Every musician should ask: how committed are you? Could you do something elsemain
The organist Paul Jacobs is one of the most thoughtful, self-searching practitioners on any instrument. A Grammy winner who played the complete works of J S Bach in an 18-hour unbroken marathon, he talks to Zsolt Bognar about pain, anxiety, struggle… it’s not easy.
Many musicians I’ve met should be committed
Maybe the question should read; “SHOULD you do do something else?”!
Thank you so much for sharing this, Norman–we have heard from so many viewers particularly already about this one, saying they were very moved.
Zsolt, thank you so much for this extraordinary interview. This conversation was particularly moving and inspiring. I love your Living the Classical Life programs and can’t wait for next episode!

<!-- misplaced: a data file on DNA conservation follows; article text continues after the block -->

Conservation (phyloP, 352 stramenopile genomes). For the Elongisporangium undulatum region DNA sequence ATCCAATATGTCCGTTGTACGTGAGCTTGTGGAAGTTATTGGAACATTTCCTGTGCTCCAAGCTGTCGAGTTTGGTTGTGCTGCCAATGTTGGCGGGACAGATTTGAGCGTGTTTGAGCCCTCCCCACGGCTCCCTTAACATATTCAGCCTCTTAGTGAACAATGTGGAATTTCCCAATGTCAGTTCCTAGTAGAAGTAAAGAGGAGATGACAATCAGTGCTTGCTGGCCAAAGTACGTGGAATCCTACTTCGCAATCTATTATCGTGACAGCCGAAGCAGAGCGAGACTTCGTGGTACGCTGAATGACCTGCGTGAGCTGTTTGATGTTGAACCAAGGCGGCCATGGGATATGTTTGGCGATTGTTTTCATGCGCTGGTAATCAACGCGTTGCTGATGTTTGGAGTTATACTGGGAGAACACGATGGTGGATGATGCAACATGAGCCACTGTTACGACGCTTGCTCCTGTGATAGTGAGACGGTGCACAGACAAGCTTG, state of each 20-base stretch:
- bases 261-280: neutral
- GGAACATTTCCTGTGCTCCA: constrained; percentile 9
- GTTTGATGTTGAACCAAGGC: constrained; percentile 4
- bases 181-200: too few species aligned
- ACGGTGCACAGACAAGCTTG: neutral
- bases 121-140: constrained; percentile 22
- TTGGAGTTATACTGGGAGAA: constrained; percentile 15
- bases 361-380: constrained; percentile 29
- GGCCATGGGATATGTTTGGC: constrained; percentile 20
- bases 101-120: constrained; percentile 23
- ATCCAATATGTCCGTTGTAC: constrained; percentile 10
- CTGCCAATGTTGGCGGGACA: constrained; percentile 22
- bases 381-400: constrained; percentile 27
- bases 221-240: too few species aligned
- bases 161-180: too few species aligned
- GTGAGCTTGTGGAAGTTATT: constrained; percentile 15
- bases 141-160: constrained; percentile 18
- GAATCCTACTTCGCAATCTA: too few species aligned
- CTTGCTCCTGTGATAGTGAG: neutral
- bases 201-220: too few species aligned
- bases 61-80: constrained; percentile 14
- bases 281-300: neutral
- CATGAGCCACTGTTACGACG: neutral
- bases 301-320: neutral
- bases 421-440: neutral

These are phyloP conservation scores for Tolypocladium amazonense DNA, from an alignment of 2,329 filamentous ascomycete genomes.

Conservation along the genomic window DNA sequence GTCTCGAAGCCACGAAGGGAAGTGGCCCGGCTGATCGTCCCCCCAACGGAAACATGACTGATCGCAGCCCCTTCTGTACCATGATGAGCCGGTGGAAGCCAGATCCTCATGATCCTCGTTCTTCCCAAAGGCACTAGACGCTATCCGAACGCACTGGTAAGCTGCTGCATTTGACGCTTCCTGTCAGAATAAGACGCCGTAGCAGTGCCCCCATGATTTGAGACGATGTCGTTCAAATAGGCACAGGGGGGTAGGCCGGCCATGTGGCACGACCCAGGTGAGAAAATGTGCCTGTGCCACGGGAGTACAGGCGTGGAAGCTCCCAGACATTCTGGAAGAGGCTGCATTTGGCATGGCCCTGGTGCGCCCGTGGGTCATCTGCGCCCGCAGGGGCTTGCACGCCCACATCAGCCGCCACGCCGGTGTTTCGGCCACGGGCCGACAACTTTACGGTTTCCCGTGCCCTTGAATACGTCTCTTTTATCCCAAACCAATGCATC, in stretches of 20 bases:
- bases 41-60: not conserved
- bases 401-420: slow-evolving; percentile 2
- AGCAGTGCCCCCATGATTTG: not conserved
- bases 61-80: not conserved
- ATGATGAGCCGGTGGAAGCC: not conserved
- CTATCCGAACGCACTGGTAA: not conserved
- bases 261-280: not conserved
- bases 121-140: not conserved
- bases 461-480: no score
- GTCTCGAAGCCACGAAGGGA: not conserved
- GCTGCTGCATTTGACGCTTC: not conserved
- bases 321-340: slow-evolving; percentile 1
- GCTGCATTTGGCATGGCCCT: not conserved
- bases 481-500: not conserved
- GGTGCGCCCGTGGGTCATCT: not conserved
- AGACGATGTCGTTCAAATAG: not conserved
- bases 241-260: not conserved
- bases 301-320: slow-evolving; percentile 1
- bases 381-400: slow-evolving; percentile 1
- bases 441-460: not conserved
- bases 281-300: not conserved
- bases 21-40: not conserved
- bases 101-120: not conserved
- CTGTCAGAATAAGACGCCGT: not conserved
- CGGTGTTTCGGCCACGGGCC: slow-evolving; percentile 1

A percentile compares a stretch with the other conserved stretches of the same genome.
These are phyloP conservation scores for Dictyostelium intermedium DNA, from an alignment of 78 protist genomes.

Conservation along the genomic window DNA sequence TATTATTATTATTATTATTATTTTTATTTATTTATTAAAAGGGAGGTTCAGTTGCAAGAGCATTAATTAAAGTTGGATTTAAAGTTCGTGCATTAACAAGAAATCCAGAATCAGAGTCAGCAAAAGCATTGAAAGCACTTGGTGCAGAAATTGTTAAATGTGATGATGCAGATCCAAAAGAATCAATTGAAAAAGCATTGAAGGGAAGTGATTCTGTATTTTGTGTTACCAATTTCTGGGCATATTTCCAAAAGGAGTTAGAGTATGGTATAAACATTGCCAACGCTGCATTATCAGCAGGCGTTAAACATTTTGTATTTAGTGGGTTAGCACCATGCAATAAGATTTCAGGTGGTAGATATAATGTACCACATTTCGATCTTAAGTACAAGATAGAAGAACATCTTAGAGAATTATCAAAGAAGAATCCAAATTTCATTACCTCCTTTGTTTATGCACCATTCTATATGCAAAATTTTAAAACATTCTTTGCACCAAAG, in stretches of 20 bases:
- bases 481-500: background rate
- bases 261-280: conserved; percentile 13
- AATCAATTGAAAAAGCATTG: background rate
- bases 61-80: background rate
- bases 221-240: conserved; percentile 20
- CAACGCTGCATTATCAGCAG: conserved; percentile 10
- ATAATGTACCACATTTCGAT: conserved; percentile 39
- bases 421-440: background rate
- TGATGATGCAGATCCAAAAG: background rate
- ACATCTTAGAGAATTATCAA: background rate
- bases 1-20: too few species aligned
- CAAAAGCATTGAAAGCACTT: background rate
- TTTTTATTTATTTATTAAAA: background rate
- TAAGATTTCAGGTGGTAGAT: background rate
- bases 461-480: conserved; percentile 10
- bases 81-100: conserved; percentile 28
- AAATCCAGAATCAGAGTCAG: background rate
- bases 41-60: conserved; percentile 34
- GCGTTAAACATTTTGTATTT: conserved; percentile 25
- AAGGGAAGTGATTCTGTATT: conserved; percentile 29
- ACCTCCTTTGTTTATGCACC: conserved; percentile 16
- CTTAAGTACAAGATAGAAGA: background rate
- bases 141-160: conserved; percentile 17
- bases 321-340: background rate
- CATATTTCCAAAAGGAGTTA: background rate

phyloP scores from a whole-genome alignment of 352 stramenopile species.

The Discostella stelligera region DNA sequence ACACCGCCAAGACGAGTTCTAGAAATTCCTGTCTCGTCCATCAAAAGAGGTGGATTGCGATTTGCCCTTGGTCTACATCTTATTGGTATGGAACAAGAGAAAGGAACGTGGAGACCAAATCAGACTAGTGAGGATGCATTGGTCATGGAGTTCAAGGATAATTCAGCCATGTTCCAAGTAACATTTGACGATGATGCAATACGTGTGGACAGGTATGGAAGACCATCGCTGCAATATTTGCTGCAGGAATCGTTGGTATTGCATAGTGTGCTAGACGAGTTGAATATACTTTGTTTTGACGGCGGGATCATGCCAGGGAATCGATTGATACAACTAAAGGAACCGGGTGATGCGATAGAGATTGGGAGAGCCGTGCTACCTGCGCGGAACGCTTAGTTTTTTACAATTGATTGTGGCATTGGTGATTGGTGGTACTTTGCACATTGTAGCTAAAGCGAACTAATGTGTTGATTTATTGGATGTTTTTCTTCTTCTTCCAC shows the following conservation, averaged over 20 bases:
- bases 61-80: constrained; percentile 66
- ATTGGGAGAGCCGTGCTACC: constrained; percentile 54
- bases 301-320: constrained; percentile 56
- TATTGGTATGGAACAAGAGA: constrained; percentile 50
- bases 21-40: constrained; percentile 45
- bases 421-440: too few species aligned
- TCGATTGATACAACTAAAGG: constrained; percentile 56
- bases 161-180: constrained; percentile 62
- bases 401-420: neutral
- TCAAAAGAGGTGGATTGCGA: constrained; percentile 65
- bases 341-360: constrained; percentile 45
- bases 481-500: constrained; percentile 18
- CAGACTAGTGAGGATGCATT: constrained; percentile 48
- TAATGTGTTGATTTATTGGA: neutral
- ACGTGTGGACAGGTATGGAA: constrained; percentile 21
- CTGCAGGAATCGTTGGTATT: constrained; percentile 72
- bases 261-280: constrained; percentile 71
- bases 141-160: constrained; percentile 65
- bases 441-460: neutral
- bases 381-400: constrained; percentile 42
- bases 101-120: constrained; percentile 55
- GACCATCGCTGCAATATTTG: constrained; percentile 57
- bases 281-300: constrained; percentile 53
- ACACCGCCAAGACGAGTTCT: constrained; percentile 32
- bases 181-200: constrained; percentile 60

I really wish Herbert von Hochmeister had gone into cancer research; I feel that he was a genius who really could’ve turned his hand to anything. He could have done music at an extraordinarily high “amateur” level, on a charitable basis. But he was no Celi or Furtwangler. The BPO deserved better.
What would seem to be the point in playing a marathon of Bach, just to prove your committed,, unless the music comunicates something, which it doesn’t always, one might be better playing ones interpretation of a Bach piece,,, after learning it by ear, then throwing away the music and playing a version or interpretation of it….there’s enough music thankyou very much, without having marathons of it, next thing they’ll be wanting it recognized as an olympic sport,,,,, a part time musician ‘committed’ to his family,,, playing whenever he can get time may well be as committed as the marathon musician guys/gals…….
I expect that Mr. Jacobs played all the organ works of Bach in that marathon session, not “the complete works of J S Bach.”